Recording the Azhan
Through my experiences recording the azhan in different geographies I have noticed that, within cities and countries that are predominantly Muslim, I did not encounter much resistance to my recording practice. The people I spoke with did not seem uncomfortable with me recording the azhan and often did not seem bothered by my presence. In Abu Dhabi, for example, where surveillance cameras are present on every street corner and my daily experiences lead me to believe I should be discrete in recording in public places, I was infrequently approached or asked what I was doing. In stark contrast, when I recorded at a mosque in Bangalore, India, a country that has long struggled with a marginalized Muslim population, I could not get within 20 feet of the mosque without someone approaching me. While one could argue that this experience is more symptomatic of the specific countries I visited than a trend, other scholars have articulated similar experiences. Andrew Eisenberg shares a story of his experience as a young ethnographer recording khutba in Mombasa, Kenya, and writes about how community politics and historical oppression of the Swahili Muslim community lead to suspicion and concern about his actions.
One Friday, early on in my research on Mombasa Old Town’s Islamic soundscape, I set out to make an audio recording of an amplified khutba from a window of the flat I had rented in the neighborhood. Though I was trying not to be conspicuous, neither was I attempting to hide what I was doing, naively confident in the knowledge that neither Kenyan law nor my professional ethics dictated that any permission was necessary to record a ‘public broadcast.’ (Eisenberg 2013: 200)
Having found out later that his actions had caused suspicion within the community, Eisenberg considers “how [the] act of recording a public broadcast could be seen as threatening” (Eisenberg 2013: 200). He reveals the complexities and dynamics of the relationship between Mombasa Old Towne’s Islamic community and the dominant Christian class, who embody the authority of the Kenyan state. While the recording itself was not inherently problematic, the concern arising from his presence in the community and recording was that he was possibly a spy.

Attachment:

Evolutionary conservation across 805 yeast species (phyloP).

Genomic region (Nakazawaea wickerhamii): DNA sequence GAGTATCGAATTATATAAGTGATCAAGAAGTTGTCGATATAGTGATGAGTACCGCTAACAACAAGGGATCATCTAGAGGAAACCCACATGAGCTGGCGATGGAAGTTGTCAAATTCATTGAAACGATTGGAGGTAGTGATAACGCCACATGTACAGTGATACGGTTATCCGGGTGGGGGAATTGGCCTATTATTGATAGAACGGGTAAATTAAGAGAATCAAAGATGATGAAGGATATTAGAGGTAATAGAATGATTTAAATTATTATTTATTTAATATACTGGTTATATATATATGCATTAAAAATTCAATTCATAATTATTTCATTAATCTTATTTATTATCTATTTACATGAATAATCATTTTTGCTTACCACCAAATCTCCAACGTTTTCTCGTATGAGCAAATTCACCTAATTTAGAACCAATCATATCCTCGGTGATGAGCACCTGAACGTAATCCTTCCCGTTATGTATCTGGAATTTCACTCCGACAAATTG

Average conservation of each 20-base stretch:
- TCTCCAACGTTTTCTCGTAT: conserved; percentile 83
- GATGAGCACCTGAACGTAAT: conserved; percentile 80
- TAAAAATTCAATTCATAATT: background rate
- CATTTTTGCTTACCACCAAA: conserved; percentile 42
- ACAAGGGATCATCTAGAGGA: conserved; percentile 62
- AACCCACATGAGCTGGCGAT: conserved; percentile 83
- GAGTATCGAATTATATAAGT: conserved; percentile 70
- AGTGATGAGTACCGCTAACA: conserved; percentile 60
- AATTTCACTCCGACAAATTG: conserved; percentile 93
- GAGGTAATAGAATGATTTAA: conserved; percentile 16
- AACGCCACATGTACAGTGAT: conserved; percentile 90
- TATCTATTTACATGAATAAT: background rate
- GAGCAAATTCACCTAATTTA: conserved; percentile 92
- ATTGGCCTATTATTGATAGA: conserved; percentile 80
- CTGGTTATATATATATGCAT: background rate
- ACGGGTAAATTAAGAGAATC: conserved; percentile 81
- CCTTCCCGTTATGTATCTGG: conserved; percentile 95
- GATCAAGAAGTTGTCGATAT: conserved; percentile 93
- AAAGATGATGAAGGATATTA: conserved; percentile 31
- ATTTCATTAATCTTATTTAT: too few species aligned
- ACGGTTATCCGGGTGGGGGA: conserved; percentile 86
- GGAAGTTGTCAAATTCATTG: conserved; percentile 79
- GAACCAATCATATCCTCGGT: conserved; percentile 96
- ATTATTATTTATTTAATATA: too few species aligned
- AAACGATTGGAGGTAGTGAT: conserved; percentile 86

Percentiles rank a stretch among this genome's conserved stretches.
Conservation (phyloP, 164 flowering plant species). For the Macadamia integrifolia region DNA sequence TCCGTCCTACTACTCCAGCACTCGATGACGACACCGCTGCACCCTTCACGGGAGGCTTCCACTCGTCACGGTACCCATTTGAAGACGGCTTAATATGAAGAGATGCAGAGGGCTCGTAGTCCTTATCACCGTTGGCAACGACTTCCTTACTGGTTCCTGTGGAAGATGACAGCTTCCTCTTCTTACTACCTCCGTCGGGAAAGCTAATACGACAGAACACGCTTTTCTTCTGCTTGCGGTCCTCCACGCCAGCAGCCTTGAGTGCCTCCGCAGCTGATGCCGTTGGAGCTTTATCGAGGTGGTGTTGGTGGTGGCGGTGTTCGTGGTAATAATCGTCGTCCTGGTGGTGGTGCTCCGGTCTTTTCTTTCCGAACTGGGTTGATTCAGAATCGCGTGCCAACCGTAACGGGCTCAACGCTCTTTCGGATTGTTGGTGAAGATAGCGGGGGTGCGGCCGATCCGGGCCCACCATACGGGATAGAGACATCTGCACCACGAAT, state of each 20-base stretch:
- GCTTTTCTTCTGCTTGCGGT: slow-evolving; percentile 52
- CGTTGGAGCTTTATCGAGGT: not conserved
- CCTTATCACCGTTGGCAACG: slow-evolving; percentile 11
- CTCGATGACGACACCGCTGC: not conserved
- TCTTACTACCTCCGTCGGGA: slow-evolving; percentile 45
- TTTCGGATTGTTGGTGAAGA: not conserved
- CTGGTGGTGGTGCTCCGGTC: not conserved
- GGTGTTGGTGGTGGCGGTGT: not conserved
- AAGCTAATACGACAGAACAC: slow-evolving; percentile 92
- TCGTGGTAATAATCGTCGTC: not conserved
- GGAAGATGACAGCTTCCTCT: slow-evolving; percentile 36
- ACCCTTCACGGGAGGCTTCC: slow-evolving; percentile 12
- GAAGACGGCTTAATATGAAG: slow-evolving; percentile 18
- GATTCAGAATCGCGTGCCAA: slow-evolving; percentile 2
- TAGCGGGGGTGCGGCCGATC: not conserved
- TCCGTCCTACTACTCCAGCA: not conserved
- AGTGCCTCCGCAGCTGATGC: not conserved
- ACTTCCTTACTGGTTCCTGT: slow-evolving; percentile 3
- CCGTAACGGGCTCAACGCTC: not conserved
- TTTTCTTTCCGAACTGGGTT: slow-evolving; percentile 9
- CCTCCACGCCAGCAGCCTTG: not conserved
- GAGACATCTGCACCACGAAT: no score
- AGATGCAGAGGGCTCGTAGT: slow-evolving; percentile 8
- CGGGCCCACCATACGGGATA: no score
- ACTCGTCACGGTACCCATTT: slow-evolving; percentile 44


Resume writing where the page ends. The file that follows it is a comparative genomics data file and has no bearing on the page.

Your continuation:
Having had varied experiences in each place where I have recorded, I have developed a particular practice of engaging with local communities in the areas where I record the azhan. Through reading and research into the religious landscape, I try to develop a sense of the local climate of the place. In my field recording practice, I travel much more lightly now than I used to, using more discrete all-in-one field recorders and earbud-style headphones, with the intention of being less conspicuous or threatening. I walk directly to each mosque where I intend to record, often without having my recording equipment out, and I try to find someone affiliated with the mosque who I can speak to about my intention of recording. I have not yet been turned away from a mosque or denied permission to record.
I feel strengthened by the goals of the project and my intention to build awareness and break down barriers and assumptions about Islam and about Muslim communities. I feel that the ethical challenges of passing through and recording the sounds of communities I did not enter into deeply were outweighed by the work of disseminating the azhan in order to increase awareness of the beauty and nuance of this sacred sound. Though not traditional, this research aims to be in service of Muslim communities and is conducted with ethical consideration for the people, communities, and cultures that it explores.